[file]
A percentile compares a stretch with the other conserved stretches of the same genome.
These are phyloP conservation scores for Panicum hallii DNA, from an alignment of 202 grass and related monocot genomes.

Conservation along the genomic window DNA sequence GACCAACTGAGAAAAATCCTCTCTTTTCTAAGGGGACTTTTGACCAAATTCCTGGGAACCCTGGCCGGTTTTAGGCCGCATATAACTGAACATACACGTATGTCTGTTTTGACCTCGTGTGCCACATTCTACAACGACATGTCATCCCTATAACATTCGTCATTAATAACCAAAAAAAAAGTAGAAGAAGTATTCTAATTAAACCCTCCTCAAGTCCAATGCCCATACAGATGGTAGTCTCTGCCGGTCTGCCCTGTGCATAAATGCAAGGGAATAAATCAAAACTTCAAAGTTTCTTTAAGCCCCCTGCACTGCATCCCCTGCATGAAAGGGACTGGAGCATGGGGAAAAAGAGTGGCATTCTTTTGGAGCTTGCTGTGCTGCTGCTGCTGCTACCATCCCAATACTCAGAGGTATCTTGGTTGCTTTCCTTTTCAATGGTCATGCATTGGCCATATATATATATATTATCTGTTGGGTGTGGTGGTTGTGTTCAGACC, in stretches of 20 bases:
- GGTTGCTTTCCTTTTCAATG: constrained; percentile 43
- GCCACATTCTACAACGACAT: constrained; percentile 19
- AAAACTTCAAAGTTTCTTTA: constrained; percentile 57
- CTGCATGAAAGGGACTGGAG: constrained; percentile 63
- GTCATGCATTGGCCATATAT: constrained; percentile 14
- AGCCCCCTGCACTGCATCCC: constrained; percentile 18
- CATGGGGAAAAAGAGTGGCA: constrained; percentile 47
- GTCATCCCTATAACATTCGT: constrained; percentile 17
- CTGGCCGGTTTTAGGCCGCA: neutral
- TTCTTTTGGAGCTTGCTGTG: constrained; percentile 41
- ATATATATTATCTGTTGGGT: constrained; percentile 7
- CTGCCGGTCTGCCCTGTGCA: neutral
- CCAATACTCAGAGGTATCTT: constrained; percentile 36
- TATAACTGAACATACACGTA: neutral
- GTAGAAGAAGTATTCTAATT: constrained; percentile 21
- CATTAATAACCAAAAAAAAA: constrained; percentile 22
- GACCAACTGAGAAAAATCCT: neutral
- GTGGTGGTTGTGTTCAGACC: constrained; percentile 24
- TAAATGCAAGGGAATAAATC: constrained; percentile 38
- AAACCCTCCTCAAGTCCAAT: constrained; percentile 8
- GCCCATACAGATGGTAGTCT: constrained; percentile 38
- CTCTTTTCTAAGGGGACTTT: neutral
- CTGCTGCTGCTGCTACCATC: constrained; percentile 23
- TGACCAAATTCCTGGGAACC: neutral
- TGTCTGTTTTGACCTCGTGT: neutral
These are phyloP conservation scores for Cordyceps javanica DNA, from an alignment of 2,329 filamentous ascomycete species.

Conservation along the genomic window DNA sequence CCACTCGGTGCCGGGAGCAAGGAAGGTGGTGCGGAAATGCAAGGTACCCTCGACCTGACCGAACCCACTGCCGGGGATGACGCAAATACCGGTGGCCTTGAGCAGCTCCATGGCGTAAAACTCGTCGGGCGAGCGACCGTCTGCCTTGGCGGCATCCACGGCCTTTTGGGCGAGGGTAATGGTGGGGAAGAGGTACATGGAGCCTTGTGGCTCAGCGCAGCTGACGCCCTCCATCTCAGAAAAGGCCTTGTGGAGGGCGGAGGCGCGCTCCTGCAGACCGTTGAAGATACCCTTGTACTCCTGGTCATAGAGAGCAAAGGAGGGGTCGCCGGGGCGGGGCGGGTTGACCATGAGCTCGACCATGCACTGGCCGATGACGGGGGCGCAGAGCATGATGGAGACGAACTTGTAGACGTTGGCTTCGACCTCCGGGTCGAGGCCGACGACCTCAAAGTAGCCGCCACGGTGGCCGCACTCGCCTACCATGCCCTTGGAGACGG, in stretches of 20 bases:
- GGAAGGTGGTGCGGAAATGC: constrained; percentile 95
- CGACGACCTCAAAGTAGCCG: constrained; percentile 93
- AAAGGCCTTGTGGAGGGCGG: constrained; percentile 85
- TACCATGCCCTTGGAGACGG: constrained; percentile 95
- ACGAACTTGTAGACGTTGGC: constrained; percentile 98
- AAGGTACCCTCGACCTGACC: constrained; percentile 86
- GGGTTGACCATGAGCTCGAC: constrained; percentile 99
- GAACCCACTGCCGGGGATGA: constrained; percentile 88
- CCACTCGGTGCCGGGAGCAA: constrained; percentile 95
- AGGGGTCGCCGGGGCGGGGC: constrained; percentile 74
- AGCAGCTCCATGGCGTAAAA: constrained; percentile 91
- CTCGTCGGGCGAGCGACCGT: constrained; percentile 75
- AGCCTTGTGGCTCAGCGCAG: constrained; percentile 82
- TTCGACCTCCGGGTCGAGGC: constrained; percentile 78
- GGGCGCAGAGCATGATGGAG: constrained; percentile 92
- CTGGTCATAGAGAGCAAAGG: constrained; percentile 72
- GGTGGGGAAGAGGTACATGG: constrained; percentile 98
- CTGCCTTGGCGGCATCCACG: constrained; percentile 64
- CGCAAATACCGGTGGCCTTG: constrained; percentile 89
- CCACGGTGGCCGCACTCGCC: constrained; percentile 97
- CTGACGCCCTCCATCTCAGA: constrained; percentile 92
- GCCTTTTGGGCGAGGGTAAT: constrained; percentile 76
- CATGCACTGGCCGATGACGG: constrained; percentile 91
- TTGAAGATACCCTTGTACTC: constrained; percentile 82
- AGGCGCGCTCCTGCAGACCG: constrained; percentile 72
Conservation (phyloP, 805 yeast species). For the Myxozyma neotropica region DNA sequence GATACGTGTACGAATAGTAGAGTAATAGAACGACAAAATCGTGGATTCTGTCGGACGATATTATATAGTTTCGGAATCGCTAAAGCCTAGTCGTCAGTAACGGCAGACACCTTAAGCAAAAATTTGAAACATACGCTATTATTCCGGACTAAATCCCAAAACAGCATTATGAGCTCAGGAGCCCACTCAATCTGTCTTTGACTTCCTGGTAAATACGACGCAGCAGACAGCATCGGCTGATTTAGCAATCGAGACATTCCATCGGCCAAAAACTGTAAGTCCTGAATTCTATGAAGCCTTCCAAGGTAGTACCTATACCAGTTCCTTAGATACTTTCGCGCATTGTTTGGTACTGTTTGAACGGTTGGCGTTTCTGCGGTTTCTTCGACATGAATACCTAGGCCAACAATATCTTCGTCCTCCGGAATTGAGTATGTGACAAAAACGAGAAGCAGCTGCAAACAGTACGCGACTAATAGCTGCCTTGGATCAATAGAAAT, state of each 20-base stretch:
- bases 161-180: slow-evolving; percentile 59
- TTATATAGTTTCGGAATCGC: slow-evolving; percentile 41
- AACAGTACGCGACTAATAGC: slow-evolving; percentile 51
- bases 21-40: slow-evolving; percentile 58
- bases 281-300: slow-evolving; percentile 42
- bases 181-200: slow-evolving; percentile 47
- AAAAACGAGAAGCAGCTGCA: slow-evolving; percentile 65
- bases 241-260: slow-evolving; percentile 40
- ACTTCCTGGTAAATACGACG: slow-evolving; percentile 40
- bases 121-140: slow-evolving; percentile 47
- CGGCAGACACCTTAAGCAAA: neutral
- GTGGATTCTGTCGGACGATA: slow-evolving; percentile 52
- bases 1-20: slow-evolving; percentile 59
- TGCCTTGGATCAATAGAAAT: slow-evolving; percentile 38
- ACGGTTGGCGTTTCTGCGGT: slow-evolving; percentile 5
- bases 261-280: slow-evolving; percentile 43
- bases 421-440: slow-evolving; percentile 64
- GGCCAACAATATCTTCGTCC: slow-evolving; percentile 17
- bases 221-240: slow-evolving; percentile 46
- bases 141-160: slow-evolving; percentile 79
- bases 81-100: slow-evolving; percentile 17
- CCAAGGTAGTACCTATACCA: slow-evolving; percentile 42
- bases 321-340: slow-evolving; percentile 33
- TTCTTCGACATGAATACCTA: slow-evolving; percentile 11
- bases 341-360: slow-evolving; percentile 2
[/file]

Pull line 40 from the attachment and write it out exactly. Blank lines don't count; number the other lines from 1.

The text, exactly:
- AGGGGTCGCCGGGGCGGGGC: constrained; percentile 74